Craig Finn Spins More Tales Of Tragedy & Resilience On Dense ‘Legacy of Rentals’ (ALBUM REVIEW)

After wetting his feet as a solo artist with 2012’s Clear Heart Full Eyes, Craig Finn put together what works out to basically a strong, thematically linked, a triple album on his next three releases, Faith in the Future (2015) We All Want the Same Things (2017) and I Need a New War (2019). He successfully partnered with producer/multi-instrumentalist Josh Kaufman to craft the soundscapes on all those albums as Finn’s tales of bleak, tough luck losers and struggling outsiders ebbed and flowed. After wrapping up that collection with an outtake album (All These Perfect Crosses) Finn and Kaufman are aiming to open new horizons with A Legacy of Rentals

The production has grown lusher as Kaufman and Finn enlisted Trey Pollard at Spacebomb to arrange and record a 14-piece string orchestra adding a sense of grandeur to the tunes. This being Craig Finn though, his novelistic lyrics focus on drugged-out adventurers and broken homes with a small yet strong sense of pride, all firmly in his wheelhouse as tales of woah, tragedy and resilience mingle throughout every offering. 

The opener “Messing with the Settings” uses a spacey sense of floating before spoken word verses and sung choruses (supported by female backing vocals) in between big strings. In memoriam is the topic and sad-lyrics-as-remembrance is a theme returned to often on the record. “Jessamine” keeps death/life’s memory forefront around cool restrained twinkling while “Never Any Horse” layers acoustic and burning electric guitars feeling out of place among the other efforts. Tracks deploying disco beats and bass bumps like “The Amarillo Kid” or sax breaks and dramatic finales like “Birthdays” seem lighthearted in comparison to the heavier offerings which Finn has a specialized talent for.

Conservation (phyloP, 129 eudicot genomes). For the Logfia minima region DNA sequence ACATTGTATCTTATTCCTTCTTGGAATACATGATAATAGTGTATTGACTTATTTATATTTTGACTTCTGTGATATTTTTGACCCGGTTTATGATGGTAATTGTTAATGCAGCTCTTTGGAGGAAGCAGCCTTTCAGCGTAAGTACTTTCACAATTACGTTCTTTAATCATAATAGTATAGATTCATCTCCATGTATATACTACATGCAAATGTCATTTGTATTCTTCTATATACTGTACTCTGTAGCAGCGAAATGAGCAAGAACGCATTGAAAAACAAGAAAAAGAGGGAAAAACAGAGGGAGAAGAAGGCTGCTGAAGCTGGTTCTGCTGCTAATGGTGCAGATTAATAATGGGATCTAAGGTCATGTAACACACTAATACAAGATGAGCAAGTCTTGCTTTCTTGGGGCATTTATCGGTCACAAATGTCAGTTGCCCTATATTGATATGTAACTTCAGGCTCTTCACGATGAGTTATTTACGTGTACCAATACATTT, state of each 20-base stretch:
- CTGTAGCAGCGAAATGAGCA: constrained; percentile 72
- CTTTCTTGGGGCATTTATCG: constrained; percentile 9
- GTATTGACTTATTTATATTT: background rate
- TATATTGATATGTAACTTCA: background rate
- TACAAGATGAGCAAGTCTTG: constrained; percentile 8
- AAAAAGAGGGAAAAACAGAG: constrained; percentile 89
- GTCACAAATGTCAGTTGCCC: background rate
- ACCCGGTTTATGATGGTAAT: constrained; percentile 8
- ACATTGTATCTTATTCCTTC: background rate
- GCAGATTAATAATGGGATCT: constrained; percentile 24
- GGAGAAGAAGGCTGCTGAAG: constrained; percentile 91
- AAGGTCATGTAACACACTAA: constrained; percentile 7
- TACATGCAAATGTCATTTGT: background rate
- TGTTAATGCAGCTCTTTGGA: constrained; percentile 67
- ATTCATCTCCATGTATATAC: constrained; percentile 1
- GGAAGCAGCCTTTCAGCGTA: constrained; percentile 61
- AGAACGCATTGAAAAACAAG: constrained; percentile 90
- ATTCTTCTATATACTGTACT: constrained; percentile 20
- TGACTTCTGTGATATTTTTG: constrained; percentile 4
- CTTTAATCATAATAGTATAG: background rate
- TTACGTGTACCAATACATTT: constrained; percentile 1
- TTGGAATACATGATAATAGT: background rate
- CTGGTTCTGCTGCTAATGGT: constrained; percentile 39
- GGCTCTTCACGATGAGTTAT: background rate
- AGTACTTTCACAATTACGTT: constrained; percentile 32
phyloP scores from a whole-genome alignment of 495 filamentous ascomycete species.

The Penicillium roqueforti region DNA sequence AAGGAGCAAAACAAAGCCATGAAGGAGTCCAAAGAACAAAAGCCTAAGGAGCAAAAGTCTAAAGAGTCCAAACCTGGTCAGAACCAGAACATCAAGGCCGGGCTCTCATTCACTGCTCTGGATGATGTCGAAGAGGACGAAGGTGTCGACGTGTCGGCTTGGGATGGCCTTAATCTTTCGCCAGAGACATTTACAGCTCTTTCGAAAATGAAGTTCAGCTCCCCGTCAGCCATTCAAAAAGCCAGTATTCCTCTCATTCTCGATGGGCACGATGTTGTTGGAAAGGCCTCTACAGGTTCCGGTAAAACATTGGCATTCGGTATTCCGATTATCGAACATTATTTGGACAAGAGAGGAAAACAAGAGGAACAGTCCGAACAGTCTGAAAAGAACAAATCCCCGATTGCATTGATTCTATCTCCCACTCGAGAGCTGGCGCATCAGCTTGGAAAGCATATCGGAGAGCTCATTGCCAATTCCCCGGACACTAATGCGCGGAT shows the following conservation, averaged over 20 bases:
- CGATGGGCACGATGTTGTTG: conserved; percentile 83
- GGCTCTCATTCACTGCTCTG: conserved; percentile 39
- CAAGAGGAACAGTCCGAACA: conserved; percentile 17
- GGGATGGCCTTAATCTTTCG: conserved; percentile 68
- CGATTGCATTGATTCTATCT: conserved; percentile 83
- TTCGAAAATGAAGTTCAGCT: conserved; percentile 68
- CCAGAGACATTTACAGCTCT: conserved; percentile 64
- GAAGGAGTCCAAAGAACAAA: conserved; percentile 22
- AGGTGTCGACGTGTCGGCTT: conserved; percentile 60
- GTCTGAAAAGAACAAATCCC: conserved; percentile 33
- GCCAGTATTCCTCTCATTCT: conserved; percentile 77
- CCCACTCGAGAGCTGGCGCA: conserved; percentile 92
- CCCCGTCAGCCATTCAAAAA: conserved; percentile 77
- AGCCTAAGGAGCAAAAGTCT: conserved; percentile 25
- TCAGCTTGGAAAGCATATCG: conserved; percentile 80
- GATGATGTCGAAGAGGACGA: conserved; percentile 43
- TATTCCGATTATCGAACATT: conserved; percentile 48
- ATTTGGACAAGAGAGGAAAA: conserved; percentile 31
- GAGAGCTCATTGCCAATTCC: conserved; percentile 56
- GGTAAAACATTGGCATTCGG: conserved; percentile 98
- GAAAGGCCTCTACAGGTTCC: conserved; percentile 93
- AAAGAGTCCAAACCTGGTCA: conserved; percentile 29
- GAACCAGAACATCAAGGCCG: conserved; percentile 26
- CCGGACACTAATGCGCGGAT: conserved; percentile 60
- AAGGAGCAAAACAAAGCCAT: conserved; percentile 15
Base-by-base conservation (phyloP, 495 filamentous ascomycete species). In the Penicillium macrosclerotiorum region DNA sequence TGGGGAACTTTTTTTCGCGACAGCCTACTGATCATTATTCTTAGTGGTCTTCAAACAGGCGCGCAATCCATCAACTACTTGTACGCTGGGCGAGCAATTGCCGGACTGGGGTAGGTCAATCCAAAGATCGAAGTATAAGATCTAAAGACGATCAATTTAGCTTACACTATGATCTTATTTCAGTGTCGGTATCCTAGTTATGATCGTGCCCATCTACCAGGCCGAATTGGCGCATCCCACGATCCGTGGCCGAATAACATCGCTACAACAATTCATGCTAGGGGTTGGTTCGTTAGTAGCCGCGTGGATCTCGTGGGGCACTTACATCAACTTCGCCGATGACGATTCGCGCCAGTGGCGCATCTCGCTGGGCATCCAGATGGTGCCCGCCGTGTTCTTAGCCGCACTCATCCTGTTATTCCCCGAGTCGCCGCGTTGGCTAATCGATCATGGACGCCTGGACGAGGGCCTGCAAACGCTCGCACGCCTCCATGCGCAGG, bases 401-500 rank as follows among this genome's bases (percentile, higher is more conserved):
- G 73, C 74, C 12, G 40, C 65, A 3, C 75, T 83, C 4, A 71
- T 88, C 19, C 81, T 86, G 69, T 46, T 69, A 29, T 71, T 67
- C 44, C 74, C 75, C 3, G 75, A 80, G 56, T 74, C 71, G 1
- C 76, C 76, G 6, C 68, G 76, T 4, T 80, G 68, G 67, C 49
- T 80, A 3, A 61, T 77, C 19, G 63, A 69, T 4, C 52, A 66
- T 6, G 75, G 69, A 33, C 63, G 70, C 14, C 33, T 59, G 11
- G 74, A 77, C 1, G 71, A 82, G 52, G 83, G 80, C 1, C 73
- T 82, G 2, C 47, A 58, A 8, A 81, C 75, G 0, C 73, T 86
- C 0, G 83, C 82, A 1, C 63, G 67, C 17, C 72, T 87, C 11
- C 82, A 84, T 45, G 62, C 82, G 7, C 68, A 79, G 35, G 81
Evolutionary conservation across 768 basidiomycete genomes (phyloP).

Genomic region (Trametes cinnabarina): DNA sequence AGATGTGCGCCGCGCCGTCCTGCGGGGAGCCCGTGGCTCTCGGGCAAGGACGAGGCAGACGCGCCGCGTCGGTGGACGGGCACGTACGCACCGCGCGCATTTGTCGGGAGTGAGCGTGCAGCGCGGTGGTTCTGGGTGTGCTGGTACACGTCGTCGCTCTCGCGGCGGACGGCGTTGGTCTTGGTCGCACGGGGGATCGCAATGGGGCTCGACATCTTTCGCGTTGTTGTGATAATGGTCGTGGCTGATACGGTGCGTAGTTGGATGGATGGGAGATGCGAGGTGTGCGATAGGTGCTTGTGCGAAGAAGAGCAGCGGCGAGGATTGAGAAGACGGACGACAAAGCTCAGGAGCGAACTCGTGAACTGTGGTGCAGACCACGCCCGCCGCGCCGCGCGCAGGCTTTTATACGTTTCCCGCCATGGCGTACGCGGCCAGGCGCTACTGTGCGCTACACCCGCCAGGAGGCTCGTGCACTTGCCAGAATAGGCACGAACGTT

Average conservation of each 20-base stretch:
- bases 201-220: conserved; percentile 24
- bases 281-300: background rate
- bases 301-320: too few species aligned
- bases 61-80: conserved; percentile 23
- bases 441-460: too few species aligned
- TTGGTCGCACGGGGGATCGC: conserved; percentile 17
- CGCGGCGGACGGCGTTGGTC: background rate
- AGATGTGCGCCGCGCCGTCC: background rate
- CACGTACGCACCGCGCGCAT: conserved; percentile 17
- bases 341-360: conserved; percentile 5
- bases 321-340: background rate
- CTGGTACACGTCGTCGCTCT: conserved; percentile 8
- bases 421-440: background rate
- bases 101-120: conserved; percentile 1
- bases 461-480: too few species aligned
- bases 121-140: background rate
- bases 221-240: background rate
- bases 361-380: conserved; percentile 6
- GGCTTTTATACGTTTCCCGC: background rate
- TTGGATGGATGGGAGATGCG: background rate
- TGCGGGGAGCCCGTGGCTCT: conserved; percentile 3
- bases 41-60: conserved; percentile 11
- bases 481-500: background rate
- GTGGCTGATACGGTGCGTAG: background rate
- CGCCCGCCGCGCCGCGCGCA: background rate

While his main outfit The Hold Steady has received many comparisons to Bruce Springsteen and The E Street Band, here Finn moves to the next phase, recalling Bruce’s solo work of the late eighties/early nineties as the pulsing “The Year We Fell Behind”, “Due to Depart” and “Curtis & Shepard” give off a “Streets of Philadelphia”, “Tougher than the Rest” and slightly more upbeat “Secret Garden” vibes respectively.   

The album ends with two more spoken word offerings as “A Break from the Barrage” returns to the opener big string arrangements, female backing vocals, and touches of spacey accompaniment while “This Is What It Looks Like” pushes on through until morning, riding the back of a galloping beat. 

Finn’s style has subtly shifted and the increased spoken word with fuller sounds are both welcomed additions, but in the end, Finn will be Finn, and Legacy of Rentals continues his early morning, alone in barroom despair with hopes of redemption sprinkled throughout.   

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